The War of Art: Steven Pressfield's field guide to battle self sabotage and get shit done.
Ok, if you consider yourself to be even the slightest bit creative The War of Art by Steven Pressfield should be required reading. I say this because if you plan to incorporate creativity into your life, your punching a ticket to ride the struggle bus.
The worst part is we opt for the struggling but don't know why. Doing the creating is fun and we enjoy it but the self-sabotage is rampant leading up to actually working on the project. In the opening pages of the book, Steven Pressfield imparts some wisdom that rings as true as anything I've ever heard. " There's a secret that real writers know, that wannabe writers don't. And that secret is this: It's not the writing part that's hard. What's hard is sitting down to write."
Thats a bitch, but true, at least it is for me. It literally has been the biggest struggle of writing this blog post here and now. Why is conjuring up the motivation and discipline so damn difficult?
reflecting on a lifetime of investigation into this force that prevents us from doing the important things we strive to do, he put a name to the son of a bitch and called it RESISTANCE.
It seems like a simple thing but I believe it to be the most valuable insight in the book. Giving it a face and a name allows you to be able to recognize the enemy when he is creeping in, trying to sabotage your plans for a better life. one example in my own life that perplexed me for a long time was waking up early. If I had to go to school or work when that alarm clock would ring at the wee hours of the morning, I would begrudgingly get up, curse under my breath, and trudge into whatever chasm of minutia was laid out for me to dig through. On the flip side, if I planned something for myself that I really wanted to do, I wouldn't get up. I would plan things like reading, exercise, and making designs to leave a dent in the universe. All things I valued a great deal, things that seemed contrary to elements of work and school I hated, but the things I hated I would get up for, and the things I loved I slept right through. It was something that used to frustrate me about myself to no end. I thought that it was a personality flaw and I have to tell you it was isolating thinking that it was just something I go through. Years later with getting up early for myself being no problem, I still experience it in other aspects of my life but now I'm armed with the knowledge that it is a force of nature that likely all of us face.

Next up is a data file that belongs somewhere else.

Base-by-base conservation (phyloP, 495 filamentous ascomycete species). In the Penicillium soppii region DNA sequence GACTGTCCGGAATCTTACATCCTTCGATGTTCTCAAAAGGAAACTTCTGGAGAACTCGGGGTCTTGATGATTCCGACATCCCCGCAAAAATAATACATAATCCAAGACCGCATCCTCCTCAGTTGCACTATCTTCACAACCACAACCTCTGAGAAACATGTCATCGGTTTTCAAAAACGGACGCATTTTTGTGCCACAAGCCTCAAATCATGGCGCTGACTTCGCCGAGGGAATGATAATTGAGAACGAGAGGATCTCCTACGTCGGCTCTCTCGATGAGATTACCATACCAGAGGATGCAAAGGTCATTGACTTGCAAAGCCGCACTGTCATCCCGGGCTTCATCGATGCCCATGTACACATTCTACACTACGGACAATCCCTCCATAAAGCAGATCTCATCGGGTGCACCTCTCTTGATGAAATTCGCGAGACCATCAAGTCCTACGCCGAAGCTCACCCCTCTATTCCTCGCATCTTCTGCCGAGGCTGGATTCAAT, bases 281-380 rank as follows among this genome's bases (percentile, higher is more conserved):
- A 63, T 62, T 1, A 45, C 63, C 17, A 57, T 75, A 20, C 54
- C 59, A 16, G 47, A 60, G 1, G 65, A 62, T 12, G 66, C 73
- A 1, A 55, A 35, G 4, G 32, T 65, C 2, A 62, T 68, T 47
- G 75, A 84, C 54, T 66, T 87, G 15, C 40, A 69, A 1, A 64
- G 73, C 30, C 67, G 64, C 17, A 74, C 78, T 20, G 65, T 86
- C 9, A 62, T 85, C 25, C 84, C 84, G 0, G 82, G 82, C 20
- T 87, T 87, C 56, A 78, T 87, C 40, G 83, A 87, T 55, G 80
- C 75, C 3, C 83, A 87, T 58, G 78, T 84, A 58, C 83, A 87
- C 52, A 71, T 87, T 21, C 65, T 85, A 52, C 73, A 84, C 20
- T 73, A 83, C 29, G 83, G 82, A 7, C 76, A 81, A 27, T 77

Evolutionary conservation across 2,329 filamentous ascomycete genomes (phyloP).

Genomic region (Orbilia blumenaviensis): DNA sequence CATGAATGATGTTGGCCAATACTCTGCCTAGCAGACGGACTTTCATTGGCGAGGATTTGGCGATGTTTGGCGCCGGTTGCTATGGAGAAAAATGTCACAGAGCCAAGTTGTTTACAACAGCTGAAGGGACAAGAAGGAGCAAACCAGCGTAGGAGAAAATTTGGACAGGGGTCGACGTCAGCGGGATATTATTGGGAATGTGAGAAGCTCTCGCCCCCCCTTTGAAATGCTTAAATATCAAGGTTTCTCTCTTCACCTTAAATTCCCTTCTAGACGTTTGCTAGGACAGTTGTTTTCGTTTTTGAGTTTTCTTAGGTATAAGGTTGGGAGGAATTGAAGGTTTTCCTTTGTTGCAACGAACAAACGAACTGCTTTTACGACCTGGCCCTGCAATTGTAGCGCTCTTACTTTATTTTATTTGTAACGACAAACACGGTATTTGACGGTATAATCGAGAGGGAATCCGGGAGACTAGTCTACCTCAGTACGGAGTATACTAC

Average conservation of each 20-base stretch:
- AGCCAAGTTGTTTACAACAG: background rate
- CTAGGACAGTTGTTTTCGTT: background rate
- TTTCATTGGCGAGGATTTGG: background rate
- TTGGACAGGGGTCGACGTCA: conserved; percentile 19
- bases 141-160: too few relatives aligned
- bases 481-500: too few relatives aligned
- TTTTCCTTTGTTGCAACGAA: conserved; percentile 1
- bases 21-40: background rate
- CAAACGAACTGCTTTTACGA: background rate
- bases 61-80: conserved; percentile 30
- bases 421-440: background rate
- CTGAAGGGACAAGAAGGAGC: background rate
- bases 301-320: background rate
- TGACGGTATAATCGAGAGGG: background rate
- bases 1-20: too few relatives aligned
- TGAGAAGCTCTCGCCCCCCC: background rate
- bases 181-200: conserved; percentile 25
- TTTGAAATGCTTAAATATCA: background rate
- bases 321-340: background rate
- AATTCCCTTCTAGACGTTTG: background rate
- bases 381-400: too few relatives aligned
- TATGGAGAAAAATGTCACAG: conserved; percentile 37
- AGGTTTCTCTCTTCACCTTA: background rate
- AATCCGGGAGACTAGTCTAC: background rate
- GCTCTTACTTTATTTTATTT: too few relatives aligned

Resistance will visit day in and day out to prevent the most important work from getting done. Whether that takes the form of perfectionism preventing us finishing or procrastination preventing us from starting. So really riding the struggle bus is kind of smooth in comparison to waiting at the bus stop with our helmet on hoping inspiration swings by to pick us up. Pressfield's answer to fighting off this gnarly monster is turning pro
My interpretation of turning pro was to take the same traits we apply to the job we hate and to replicate them in the practice we are hoping one day replaces it. Like I mentioned before, jobs I felt actively crushing my soul; as I explained what makes a pancake combo for the third time for someone who ends up ordering an omelet or building a conduit in what will end up being some other mans dream home, I would show up for every damn day. Rain or shine, I never called off when I was sick, I just punched my card and worked my ass off until the day was done knowing on Friday I would have a paycheck. with a job if my hours got slashed or pay was cut id be pissed and put my foot down. With a job your playing for keeps because it means survival, and if your going to turn your hobby into your trade that has to mean survival too.
Take that mailman mentality into whatever work you know needs to be done, but it has to be done every day. It's going to be the same process every time, you'll feel the resistance rising up in your belly as you know how easy it would be to blow it off, it would feel so good to do just about anything else, but don't hit snooze. Drag your feet and swear under your breath but show up to do the work that matters.